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Towards epistemic justice: Language, identity, and relations of knowing in postcolonial schools

This project is concerned with the role of language in epistemic justice, defined as an ethical project of reversing epistemic exclusions, mitigating epistemic harm, and seeking parity of epistemic authority for historically marginalized speakers and knowers. It suggests that postcolonial contexts such as South Africa, in which multilingualism is seen as the norm rather than an anomaly, can point the way to constructing more egalitarian and ethical conditions for learning.
This research lies at the intersection of critical socio- and applied linguistics, education, and sociology. It investigates the ways in which Grade 4-6 students in two peri-urban Cape-Town primary schools use their multilingual resources to negotiate social and academic identities. It analyses how hierarchies of value including language, ‘race’, ethnicity, and nationality are reworked as new forms of postcolonial conviviality emerged. It explores, simultaneously, how learners use multilingualism as an epistemic resource, enhancing access to knowledge for others, thus demonstrating a decolonial ethics of knowing.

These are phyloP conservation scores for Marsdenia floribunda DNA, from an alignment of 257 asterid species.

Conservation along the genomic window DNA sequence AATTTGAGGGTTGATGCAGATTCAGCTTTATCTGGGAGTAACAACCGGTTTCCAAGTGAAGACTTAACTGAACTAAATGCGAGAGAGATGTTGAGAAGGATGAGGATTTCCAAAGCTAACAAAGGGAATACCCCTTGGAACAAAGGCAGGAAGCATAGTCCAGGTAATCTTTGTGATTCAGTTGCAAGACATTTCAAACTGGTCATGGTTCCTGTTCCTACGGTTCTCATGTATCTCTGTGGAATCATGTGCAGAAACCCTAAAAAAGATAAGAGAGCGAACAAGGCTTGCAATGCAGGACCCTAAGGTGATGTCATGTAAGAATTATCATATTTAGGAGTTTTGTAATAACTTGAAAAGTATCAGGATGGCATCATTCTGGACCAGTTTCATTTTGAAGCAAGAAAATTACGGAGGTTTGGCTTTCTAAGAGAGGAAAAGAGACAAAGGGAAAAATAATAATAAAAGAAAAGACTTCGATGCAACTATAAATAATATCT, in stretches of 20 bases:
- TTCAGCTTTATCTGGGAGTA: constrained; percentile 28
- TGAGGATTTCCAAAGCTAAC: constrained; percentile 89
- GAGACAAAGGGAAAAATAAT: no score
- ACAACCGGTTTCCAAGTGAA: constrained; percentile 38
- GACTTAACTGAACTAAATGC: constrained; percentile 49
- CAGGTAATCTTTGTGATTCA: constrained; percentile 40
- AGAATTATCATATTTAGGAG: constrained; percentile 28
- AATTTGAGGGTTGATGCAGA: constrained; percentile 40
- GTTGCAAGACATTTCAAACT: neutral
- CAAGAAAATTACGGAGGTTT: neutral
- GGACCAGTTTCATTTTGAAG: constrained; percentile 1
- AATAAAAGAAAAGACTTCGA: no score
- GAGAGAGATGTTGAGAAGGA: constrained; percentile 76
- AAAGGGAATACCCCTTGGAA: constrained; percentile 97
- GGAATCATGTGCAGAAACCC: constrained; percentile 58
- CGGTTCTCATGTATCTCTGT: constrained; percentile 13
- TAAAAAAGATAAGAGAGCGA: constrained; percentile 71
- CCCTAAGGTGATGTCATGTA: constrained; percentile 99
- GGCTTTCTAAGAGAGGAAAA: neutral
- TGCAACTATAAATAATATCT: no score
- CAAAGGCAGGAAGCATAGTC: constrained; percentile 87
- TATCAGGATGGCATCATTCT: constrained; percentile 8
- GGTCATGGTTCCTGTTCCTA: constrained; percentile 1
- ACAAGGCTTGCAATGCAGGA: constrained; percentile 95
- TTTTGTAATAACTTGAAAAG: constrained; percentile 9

The project overall aims to illuminate the potential of more heteroglossic and less stratified sites to enrich the sociological imagination and to offer insights about possibilities for change. It points to invisibilized processes of cultural and educational production which could lay the basis for creating new conditions of epistemic justice and a decolonial ethics of care.


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Is any information on this page incorrect or outdated? Please notify Ms. Nel-Mari Loock at [email protected].